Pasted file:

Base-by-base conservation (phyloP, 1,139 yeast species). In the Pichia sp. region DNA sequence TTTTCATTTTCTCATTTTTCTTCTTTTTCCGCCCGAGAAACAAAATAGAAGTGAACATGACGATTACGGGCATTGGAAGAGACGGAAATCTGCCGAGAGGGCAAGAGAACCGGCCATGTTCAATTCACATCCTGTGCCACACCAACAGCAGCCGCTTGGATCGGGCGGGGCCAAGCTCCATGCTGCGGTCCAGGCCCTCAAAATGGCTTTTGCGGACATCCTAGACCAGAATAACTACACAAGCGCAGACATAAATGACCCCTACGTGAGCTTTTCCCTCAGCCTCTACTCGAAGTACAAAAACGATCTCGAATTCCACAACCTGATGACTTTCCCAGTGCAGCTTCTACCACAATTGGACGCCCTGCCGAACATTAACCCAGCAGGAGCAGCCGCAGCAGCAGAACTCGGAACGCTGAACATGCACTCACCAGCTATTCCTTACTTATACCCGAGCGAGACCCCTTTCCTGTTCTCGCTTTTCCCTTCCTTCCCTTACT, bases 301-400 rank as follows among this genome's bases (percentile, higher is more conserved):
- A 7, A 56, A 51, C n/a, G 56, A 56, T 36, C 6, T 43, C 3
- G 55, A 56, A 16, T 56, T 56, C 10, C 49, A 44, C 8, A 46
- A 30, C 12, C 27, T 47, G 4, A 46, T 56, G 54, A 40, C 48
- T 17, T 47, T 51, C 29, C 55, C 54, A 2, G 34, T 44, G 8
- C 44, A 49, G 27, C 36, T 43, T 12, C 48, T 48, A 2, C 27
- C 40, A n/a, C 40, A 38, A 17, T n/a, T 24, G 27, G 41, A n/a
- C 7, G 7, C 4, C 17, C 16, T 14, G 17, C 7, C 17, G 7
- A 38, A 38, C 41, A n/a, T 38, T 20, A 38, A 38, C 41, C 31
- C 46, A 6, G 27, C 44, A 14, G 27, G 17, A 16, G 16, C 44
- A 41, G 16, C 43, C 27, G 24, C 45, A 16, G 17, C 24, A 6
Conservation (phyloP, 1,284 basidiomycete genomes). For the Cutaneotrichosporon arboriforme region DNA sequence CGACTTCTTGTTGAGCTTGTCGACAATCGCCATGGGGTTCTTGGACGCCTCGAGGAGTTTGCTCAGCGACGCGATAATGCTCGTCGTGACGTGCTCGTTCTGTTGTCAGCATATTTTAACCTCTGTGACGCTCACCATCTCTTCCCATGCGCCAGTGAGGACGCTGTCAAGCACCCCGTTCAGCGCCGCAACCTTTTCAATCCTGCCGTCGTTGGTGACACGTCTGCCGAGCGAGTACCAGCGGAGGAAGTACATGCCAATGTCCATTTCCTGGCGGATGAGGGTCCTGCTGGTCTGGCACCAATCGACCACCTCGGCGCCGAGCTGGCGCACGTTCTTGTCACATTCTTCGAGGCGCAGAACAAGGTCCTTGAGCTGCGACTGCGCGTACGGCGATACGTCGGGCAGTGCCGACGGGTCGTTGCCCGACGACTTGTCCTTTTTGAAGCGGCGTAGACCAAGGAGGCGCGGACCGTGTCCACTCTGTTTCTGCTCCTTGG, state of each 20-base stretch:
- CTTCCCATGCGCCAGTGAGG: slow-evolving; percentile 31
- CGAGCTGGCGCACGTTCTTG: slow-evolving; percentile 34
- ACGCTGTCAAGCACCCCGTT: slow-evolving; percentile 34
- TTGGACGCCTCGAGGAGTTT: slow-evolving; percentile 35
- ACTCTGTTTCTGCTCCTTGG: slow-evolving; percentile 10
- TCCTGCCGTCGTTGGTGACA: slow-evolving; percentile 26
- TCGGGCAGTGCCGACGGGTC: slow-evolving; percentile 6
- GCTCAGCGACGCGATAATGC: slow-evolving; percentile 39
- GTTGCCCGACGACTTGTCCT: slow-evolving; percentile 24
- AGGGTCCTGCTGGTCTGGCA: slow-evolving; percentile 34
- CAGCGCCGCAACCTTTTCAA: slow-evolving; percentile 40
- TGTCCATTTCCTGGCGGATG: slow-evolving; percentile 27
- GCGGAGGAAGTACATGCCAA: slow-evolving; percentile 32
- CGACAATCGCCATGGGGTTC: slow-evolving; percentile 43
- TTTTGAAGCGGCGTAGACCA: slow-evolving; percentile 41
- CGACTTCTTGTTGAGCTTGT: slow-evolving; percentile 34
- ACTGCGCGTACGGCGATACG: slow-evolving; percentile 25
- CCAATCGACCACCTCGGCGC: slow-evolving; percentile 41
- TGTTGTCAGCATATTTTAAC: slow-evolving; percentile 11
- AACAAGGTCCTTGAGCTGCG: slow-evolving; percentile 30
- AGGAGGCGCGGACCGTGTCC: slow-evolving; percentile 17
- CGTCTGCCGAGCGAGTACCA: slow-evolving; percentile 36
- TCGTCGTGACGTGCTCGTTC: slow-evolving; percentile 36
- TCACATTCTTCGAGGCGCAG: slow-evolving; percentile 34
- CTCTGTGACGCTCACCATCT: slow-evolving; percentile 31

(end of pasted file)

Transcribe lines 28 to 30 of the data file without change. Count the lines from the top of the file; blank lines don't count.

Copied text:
- CGACTTCTTGTTGAGCTTGT: slow-evolving; percentile 34
- ACTGCGCGTACGGCGATACG: slow-evolving; percentile 25
- CCAATCGACCACCTCGGCGC: slow-evolving; percentile 41